My recent trip to Kikongo was filled with many high points. I was able to teach all my classes without interruptions. I was able to help the administrator install a new printer and print out reports for an important meeting. I was able to repair the wiring from his solar panels to his computer, so that his laptop battery would charge. I was able to visit with our other missionaries and to fellowship with Congolese colleagues who teach at the Pastor's Institute. There was lots to be thankful for on this trip. However, for me, the highlight of this trip came through one of the pastoral students that I teach.
Even though we Baptists often say that we aren't “creedal”, there's a lot to be learned from the ancient creeds of the Church. In the New Testament Theology class at the Pastor's Institute of Kikongo we start out the year by memorizing the Apostle's Creed. This gives us an idea of the theology of the Early Church and what we will look for in investigating the theology of the New Testament.
When it came time to verbalize what we had memorized some of the students did very well. The first couple of volunteers recited verbatim the Apostle's Creed with no errors. It was obvious that they had worked hard to put the Creed to memory. The next few struggled and with a little help were able to make it through to the end. Others were embarrassed to even try. They hadn't put a lot of effort into it.
Finally, Mahinga raised his hand and asked to try. I hesitated to call on him because he's had a very difficult time in the last few months. I didn't want to add any insult to his injury; especially if he couldn't recite the Creed. I wanted to give him some space to heal.
You see, last year Mahinga's young wife died while delivering their first child. The child survived and was cared for by a fellow student and his family. This worked out well because this student's wife also had just given birth and the two babies could be cared for together. However, when Mahinga went home to his village during the summer break, he was attacked and beaten by his wife's family. They wanted him to pay for the loss of their child. We thought he wouldn't return to study. I thought that anyone who went through what Mahinga did would never come back. But he did.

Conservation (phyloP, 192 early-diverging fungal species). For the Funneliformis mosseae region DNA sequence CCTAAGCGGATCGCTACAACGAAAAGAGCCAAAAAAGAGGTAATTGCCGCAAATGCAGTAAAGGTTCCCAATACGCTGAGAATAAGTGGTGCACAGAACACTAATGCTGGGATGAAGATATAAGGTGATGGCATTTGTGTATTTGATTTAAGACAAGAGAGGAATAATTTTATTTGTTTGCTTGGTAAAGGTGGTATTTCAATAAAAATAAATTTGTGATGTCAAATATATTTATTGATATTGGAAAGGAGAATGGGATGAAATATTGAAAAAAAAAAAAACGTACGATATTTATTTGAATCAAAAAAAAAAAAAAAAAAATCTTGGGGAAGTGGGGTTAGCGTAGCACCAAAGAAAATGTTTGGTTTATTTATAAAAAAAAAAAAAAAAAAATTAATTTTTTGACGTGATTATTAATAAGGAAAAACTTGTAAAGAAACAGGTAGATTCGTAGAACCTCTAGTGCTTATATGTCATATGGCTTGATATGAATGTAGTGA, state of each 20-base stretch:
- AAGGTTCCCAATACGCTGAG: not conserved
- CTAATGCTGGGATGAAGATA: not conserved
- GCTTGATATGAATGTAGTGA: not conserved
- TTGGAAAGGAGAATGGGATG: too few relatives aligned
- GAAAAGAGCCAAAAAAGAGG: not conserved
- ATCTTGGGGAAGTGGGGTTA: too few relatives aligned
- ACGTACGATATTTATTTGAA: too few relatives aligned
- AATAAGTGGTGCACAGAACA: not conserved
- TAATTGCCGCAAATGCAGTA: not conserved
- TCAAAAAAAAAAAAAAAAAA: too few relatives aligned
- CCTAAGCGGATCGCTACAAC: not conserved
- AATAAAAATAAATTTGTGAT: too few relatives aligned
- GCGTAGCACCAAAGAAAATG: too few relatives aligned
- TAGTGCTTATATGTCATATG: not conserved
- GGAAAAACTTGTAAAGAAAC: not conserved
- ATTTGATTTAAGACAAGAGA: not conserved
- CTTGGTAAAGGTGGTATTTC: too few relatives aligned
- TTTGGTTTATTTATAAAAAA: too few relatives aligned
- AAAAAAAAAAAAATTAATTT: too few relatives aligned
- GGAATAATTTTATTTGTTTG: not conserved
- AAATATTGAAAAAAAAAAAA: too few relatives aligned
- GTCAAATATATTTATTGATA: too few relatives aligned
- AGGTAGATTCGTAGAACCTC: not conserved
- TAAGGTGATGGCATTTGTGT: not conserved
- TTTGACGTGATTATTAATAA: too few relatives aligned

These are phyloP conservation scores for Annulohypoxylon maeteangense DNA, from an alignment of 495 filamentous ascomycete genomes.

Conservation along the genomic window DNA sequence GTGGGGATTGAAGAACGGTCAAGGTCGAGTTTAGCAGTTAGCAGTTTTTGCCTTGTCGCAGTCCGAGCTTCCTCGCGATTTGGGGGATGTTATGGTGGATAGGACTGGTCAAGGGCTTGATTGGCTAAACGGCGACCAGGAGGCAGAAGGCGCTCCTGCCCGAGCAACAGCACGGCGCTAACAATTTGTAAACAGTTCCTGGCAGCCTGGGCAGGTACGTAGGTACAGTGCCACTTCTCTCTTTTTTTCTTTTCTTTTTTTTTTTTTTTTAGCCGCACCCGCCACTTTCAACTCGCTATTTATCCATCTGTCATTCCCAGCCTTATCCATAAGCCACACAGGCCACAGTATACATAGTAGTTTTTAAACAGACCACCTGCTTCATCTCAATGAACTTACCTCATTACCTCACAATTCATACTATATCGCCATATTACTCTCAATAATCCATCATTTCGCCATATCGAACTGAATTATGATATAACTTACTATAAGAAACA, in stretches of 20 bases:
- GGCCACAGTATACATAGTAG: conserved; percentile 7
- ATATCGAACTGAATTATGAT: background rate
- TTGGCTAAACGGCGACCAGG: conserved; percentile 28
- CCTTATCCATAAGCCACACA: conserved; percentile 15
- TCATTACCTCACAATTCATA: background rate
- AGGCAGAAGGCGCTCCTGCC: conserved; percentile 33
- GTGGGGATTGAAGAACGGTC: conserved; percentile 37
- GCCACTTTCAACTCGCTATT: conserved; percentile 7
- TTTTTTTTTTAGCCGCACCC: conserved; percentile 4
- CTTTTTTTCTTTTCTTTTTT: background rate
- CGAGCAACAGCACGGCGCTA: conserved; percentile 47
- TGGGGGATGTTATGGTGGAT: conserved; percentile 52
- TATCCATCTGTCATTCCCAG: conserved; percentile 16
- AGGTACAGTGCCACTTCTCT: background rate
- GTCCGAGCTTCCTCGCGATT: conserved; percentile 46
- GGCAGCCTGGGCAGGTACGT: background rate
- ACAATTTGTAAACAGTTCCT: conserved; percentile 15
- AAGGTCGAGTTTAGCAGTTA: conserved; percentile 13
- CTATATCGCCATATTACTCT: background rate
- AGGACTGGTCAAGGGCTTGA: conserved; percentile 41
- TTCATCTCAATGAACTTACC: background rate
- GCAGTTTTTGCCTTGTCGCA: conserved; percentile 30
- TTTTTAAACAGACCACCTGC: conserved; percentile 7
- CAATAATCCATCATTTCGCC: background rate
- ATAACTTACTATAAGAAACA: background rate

I knew that we were in for more than just rote recitation when Mahinga stood up and began the first line, “I believe in God, the Father almighty, Maker of heaven and earth;”. His voice was strong and his stance was sure. It was as if he was giving an important oration or a predication. He wasn't just showing us that he had succeeded in memorizing the Creed. He was convincing us that he believed it.
He continued, “ I believe in Jesus Christ, His only Son, our Lord.” With determination Mahinga was testifying to us that He believed. Like the Latin “Credo”, he was saying, “This IS what I believe from my very heart.”
When he continued, “suffered under Pontius Pilate, was crucified, died, and was buried” I couldn't help but to consider the suffering that this young student had gone through in the last year. How had he gotten through it? Why didn't he give up on his studies and return to his village? Could I have handled such pain?
By the time we got to “The third day He rose from the dead” all the uncomfortable giggling from the other students had stopped. The uneasiness and social awkwardness was replaced by respectful quiet. We realized that somehow we were experiencing a Holy moment. The Truth was being proclaimed in faith and everyone was hushed. It was awesome.
When Mahinga finished the Creed and sat down, I was fighting back tears. Some of the other students gave him knowing smiles or encouraging words. I couldn't help but to be proud of this young man. His faith had been tested to the very depths of his soul. He had come out on the other side saying, “I believe.”
Please join with me in praising God that this young man is struggling to trust God through this incredible trial.
Please pray for Mahinga and for the family that is temporarily taking care of his new child.
Pray that God will send him to just the right church where he can be loved and respected and where he can help others to believe like him.
In His service,
Mike and Jill Lowery